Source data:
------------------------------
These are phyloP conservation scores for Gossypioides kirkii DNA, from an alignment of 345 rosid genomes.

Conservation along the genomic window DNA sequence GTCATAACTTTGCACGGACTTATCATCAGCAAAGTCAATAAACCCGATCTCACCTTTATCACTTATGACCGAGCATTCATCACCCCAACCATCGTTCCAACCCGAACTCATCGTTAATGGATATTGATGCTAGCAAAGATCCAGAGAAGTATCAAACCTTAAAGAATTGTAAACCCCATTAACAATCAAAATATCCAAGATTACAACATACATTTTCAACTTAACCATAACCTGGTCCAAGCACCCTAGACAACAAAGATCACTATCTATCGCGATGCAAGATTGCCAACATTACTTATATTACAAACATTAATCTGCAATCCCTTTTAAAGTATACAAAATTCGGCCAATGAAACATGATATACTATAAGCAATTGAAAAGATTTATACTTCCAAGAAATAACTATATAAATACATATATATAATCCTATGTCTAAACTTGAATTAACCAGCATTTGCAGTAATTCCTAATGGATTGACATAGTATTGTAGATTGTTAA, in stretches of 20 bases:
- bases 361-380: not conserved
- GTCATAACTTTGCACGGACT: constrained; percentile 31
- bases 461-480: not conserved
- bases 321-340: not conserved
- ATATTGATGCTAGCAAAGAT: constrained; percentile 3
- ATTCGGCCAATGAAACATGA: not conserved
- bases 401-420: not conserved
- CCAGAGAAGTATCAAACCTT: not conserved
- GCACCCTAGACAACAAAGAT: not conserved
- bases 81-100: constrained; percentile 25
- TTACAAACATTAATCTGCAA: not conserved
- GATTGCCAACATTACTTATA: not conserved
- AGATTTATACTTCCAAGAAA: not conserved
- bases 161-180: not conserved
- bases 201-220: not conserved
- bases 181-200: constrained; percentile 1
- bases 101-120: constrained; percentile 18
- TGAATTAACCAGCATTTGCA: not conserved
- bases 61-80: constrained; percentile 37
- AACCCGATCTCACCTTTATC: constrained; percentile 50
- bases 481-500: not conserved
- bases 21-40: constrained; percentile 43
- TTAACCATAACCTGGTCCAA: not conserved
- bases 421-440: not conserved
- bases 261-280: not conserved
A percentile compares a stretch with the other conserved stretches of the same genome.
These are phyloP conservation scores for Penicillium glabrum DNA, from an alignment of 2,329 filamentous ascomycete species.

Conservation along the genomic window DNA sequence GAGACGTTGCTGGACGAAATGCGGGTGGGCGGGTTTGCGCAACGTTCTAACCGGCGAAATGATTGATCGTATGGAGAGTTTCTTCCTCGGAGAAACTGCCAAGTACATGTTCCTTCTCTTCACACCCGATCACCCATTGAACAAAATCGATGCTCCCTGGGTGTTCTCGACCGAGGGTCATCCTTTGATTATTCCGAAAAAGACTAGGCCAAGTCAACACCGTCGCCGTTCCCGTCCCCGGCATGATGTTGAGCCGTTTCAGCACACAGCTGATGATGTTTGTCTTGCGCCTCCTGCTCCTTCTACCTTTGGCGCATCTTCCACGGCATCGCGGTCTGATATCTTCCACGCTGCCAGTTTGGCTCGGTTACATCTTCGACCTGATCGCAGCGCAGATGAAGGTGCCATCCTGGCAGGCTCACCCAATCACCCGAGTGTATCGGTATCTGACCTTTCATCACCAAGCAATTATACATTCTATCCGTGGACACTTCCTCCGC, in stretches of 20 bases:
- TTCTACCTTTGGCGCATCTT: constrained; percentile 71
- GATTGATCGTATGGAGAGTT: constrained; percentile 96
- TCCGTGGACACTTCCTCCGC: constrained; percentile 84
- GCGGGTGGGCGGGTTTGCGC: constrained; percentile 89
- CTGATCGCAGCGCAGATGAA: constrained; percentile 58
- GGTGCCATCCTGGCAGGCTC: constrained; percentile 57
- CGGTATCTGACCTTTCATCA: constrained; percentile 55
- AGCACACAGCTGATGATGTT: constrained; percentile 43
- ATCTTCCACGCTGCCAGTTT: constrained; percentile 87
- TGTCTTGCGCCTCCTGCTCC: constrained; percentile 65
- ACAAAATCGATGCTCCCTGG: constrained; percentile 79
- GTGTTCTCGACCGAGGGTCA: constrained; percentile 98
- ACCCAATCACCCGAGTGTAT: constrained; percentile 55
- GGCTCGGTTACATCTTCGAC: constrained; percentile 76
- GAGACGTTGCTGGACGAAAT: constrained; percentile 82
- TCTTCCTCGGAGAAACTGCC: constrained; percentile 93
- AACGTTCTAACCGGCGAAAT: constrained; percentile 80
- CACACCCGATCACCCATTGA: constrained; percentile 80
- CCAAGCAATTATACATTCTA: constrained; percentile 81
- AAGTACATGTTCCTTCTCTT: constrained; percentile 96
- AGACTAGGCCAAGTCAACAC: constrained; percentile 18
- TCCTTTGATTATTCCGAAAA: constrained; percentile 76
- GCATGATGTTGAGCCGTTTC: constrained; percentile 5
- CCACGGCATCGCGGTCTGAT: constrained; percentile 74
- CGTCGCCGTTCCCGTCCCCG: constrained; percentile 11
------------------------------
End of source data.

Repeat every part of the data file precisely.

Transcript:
These are phyloP conservation scores for Gossypioides kirkii DNA, from an alignment of 345 rosid genomes.

Conservation along the genomic window DNA sequence GTCATAACTTTGCACGGACTTATCATCAGCAAAGTCAATAAACCCGATCTCACCTTTATCACTTATGACCGAGCATTCATCACCCCAACCATCGTTCCAACCCGAACTCATCGTTAATGGATATTGATGCTAGCAAAGATCCAGAGAAGTATCAAACCTTAAAGAATTGTAAACCCCATTAACAATCAAAATATCCAAGATTACAACATACATTTTCAACTTAACCATAACCTGGTCCAAGCACCCTAGACAACAAAGATCACTATCTATCGCGATGCAAGATTGCCAACATTACTTATATTACAAACATTAATCTGCAATCCCTTTTAAAGTATACAAAATTCGGCCAATGAAACATGATATACTATAAGCAATTGAAAAGATTTATACTTCCAAGAAATAACTATATAAATACATATATATAATCCTATGTCTAAACTTGAATTAACCAGCATTTGCAGTAATTCCTAATGGATTGACATAGTATTGTAGATTGTTAA, in stretches of 20 bases:
- bases 361-380: not conserved
- GTCATAACTTTGCACGGACT: constrained; percentile 31
- bases 461-480: not conserved
- bases 321-340: not conserved
- ATATTGATGCTAGCAAAGAT: constrained; percentile 3
- ATTCGGCCAATGAAACATGA: not conserved
- bases 401-420: not conserved
- CCAGAGAAGTATCAAACCTT: not conserved
- GCACCCTAGACAACAAAGAT: not conserved
- bases 81-100: constrained; percentile 25
- TTACAAACATTAATCTGCAA: not conserved
- GATTGCCAACATTACTTATA: not conserved
- AGATTTATACTTCCAAGAAA: not conserved
- bases 161-180: not conserved
- bases 201-220: not conserved
- bases 181-200: constrained; percentile 1
- bases 101-120: constrained; percentile 18
- TGAATTAACCAGCATTTGCA: not conserved
- bases 61-80: constrained; percentile 37
- AACCCGATCTCACCTTTATC: constrained; percentile 50
- bases 481-500: not conserved
- bases 21-40: constrained; percentile 43
- TTAACCATAACCTGGTCCAA: not conserved
- bases 421-440: not conserved
- bases 261-280: not conserved
A percentile compares a stretch with the other conserved stretches of the same genome.
These are phyloP conservation scores for Penicillium glabrum DNA, from an alignment of 2,329 filamentous ascomycete species.

Conservation along the genomic window DNA sequence GAGACGTTGCTGGACGAAATGCGGGTGGGCGGGTTTGCGCAACGTTCTAACCGGCGAAATGATTGATCGTATGGAGAGTTTCTTCCTCGGAGAAACTGCCAAGTACATGTTCCTTCTCTTCACACCCGATCACCCATTGAACAAAATCGATGCTCCCTGGGTGTTCTCGACCGAGGGTCATCCTTTGATTATTCCGAAAAAGACTAGGCCAAGTCAACACCGTCGCCGTTCCCGTCCCCGGCATGATGTTGAGCCGTTTCAGCACACAGCTGATGATGTTTGTCTTGCGCCTCCTGCTCCTTCTACCTTTGGCGCATCTTCCACGGCATCGCGGTCTGATATCTTCCACGCTGCCAGTTTGGCTCGGTTACATCTTCGACCTGATCGCAGCGCAGATGAAGGTGCCATCCTGGCAGGCTCACCCAATCACCCGAGTGTATCGGTATCTGACCTTTCATCACCAAGCAATTATACATTCTATCCGTGGACACTTCCTCCGC, in stretches of 20 bases:
- TTCTACCTTTGGCGCATCTT: constrained; percentile 71
- GATTGATCGTATGGAGAGTT: constrained; percentile 96
- TCCGTGGACACTTCCTCCGC: constrained; percentile 84
- GCGGGTGGGCGGGTTTGCGC: constrained; percentile 89
- CTGATCGCAGCGCAGATGAA: constrained; percentile 58
- GGTGCCATCCTGGCAGGCTC: constrained; percentile 57
- CGGTATCTGACCTTTCATCA: constrained; percentile 55
- AGCACACAGCTGATGATGTT: constrained; percentile 43
- ATCTTCCACGCTGCCAGTTT: constrained; percentile 87
- TGTCTTGCGCCTCCTGCTCC: constrained; percentile 65
- ACAAAATCGATGCTCCCTGG: constrained; percentile 79
- GTGTTCTCGACCGAGGGTCA: constrained; percentile 98
- ACCCAATCACCCGAGTGTAT: constrained; percentile 55
- GGCTCGGTTACATCTTCGAC: constrained; percentile 76
- GAGACGTTGCTGGACGAAAT: constrained; percentile 82
- TCTTCCTCGGAGAAACTGCC: constrained; percentile 93
- AACGTTCTAACCGGCGAAAT: constrained; percentile 80
- CACACCCGATCACCCATTGA: constrained; percentile 80
- CCAAGCAATTATACATTCTA: constrained; percentile 81
- AAGTACATGTTCCTTCTCTT: constrained; percentile 96
- AGACTAGGCCAAGTCAACAC: constrained; percentile 18
- TCCTTTGATTATTCCGAAAA: constrained; percentile 76
- GCATGATGTTGAGCCGTTTC: constrained; percentile 5
- CCACGGCATCGCGGTCTGAT: constrained; percentile 74
- CGTCGCCGTTCCCGTCCCCG: constrained; percentile 11